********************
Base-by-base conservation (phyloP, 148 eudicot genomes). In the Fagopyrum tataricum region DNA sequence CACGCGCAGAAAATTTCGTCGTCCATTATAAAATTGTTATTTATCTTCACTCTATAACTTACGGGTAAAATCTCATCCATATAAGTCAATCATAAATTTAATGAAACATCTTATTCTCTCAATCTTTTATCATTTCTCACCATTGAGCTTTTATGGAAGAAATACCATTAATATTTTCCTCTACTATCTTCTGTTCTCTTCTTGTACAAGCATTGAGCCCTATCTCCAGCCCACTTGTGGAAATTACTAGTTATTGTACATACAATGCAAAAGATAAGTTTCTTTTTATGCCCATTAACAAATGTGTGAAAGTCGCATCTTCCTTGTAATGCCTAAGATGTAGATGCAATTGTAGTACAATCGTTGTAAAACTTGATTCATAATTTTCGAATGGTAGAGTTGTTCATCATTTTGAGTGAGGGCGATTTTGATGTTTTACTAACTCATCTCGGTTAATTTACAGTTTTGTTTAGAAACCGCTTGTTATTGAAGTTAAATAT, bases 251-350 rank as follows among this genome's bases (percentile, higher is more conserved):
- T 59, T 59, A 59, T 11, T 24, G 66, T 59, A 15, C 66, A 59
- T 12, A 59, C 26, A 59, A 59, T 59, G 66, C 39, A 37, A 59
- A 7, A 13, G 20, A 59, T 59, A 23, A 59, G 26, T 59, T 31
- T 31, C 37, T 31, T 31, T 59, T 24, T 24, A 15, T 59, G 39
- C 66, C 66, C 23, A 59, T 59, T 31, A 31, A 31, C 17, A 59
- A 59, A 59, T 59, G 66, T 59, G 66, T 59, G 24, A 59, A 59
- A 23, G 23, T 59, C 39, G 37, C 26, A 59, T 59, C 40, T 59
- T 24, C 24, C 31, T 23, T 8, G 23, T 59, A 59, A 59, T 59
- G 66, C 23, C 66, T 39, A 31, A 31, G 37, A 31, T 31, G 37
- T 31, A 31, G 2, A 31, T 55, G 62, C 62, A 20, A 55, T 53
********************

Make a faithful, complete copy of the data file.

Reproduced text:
Base-by-base conservation (phyloP, 148 eudicot genomes). In the Fagopyrum tataricum region DNA sequence CACGCGCAGAAAATTTCGTCGTCCATTATAAAATTGTTATTTATCTTCACTCTATAACTTACGGGTAAAATCTCATCCATATAAGTCAATCATAAATTTAATGAAACATCTTATTCTCTCAATCTTTTATCATTTCTCACCATTGAGCTTTTATGGAAGAAATACCATTAATATTTTCCTCTACTATCTTCTGTTCTCTTCTTGTACAAGCATTGAGCCCTATCTCCAGCCCACTTGTGGAAATTACTAGTTATTGTACATACAATGCAAAAGATAAGTTTCTTTTTATGCCCATTAACAAATGTGTGAAAGTCGCATCTTCCTTGTAATGCCTAAGATGTAGATGCAATTGTAGTACAATCGTTGTAAAACTTGATTCATAATTTTCGAATGGTAGAGTTGTTCATCATTTTGAGTGAGGGCGATTTTGATGTTTTACTAACTCATCTCGGTTAATTTACAGTTTTGTTTAGAAACCGCTTGTTATTGAAGTTAAATAT, bases 251-350 rank as follows among this genome's bases (percentile, higher is more conserved):
- T 59, T 59, A 59, T 11, T 24, G 66, T 59, A 15, C 66, A 59
- T 12, A 59, C 26, A 59, A 59, T 59, G 66, C 39, A 37, A 59
- A 7, A 13, G 20, A 59, T 59, A 23, A 59, G 26, T 59, T 31
- T 31, C 37, T 31, T 31, T 59, T 24, T 24, A 15, T 59, G 39
- C 66, C 66, C 23, A 59, T 59, T 31, A 31, A 31, C 17, A 59
- A 59, A 59, T 59, G 66, T 59, G 66, T 59, G 24, A 59, A 59
- A 23, G 23, T 59, C 39, G 37, C 26, A 59, T 59, C 40, T 59
- T 24, C 24, C 31, T 23, T 8, G 23, T 59, A 59, A 59, T 59
- G 66, C 23, C 66, T 39, A 31, A 31, G 37, A 31, T 31, G 37
- T 31, A 31, G 2, A 31, T 55, G 62, C 62, A 20, A 55, T 53